Journalist Sri Krishnamurthi’s media freedom video.
Pacific Media Watch Newsdesk
The theme for the 26th celebration of the World Press Freedom Day this year is “Media for Democracy: Journalism and Elections in Times of Disinformation”.
World Press Freedom Day was proclaimed by the UN General Assembly in December 1993, following the recommendation of UNESCO’s General Conference.
Since then, May 3, the anniversary of the Declaration of Windhoek, is celebrated worldwide as World Press Freedom Day.
It is a day to:
- celebrate the fundamental principles of press freedom;
- assess the state of press freedom throughout the world;
- defend the media from attacks on their independence; and
- pay tribute to journalists who have lost their lives in the line of duty.
This year the global conference is in Africa, being held from May 1-3 in the Ethipian capital of Addis Ababa, but that is not to say there are no problems in the Pacific.
In this video by journalist Sr Krishnamurthi, Professor David Robie, director of AUT’s Pacific Media Centre and 2019 contributing editor Michael Andrew talk about the concerns for the Pacific on World Press Freedom Day 2019.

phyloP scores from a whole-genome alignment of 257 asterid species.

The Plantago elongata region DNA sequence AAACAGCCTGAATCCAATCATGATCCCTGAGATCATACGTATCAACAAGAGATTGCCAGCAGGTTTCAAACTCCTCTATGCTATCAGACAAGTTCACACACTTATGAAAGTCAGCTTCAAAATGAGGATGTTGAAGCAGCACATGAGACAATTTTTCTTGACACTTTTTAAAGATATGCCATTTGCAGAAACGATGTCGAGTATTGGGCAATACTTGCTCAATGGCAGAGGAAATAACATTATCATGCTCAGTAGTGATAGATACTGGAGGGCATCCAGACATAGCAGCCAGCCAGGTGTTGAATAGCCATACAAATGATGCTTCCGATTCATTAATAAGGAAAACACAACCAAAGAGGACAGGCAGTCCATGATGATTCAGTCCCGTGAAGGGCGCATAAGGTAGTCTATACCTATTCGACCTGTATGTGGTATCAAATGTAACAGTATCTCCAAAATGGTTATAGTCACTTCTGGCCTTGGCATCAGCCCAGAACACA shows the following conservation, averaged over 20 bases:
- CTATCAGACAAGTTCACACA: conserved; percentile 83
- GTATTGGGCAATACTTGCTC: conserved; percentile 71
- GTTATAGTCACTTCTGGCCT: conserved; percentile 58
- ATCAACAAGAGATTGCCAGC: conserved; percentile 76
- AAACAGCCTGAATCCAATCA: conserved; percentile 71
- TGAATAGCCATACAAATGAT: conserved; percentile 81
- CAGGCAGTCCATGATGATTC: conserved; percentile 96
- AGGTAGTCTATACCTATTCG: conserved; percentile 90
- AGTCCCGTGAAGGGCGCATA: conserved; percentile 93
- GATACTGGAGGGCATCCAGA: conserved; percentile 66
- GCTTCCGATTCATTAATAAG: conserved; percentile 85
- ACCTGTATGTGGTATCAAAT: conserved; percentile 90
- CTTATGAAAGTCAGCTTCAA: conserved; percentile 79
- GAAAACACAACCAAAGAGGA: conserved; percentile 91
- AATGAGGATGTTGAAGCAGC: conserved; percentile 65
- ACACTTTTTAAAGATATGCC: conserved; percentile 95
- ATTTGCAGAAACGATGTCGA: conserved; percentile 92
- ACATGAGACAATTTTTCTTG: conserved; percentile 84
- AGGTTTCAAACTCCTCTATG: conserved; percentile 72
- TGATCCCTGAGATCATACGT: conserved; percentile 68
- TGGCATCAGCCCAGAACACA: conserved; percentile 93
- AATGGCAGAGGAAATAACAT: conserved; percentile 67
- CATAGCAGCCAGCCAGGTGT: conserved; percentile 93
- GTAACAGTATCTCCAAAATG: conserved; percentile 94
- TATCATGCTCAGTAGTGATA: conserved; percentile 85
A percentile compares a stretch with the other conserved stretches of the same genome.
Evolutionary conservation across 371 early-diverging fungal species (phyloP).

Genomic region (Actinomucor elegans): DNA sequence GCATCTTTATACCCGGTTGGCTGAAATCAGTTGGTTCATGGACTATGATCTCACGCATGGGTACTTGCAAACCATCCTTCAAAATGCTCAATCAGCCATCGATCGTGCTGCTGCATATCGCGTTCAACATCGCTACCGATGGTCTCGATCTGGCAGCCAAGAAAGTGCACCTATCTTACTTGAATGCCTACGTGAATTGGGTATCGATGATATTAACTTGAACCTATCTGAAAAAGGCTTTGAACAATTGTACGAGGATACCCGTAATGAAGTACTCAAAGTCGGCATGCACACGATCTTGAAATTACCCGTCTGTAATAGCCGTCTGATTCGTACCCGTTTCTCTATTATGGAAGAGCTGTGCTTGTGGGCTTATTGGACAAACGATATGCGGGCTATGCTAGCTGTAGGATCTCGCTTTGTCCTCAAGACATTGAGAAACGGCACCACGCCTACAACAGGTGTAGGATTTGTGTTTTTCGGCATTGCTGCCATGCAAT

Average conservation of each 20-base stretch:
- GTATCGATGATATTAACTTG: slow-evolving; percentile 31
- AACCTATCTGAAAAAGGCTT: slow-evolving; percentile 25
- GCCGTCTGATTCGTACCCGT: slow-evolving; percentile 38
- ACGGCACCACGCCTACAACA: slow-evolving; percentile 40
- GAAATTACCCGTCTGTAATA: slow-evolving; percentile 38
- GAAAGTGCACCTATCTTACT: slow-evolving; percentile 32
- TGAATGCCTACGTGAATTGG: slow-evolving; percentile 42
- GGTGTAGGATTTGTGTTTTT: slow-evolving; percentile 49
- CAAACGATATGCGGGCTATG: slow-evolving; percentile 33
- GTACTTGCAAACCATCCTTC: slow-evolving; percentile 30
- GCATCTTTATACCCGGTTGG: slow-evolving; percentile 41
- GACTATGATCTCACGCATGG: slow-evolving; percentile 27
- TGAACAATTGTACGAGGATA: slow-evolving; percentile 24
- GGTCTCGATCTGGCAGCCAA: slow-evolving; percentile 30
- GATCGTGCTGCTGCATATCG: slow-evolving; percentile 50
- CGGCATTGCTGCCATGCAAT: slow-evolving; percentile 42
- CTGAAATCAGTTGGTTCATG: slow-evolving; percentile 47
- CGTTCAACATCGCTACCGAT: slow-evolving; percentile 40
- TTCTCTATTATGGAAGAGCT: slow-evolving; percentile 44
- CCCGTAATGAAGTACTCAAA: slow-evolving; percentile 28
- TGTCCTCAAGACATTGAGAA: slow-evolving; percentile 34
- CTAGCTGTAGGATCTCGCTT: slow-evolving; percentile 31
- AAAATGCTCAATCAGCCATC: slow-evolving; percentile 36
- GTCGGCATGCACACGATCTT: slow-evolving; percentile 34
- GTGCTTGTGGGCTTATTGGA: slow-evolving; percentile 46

“Because we lack diversity in most of the newsrooms in New Zealand it means you often get a bit of a distorted coverage of the region, for example there is a tendency to think in most New Zealand media that the Pacific is only one part of the Pacific – the eastern side, the so -called Polynesian triangle…and Melanesia and Micronesia are consequently squeezed out,” says Dr Robie.
Sri Krishnamurthi is an experienced journalist and a current Postgraduate Diploma of Communication Studies student in digital media.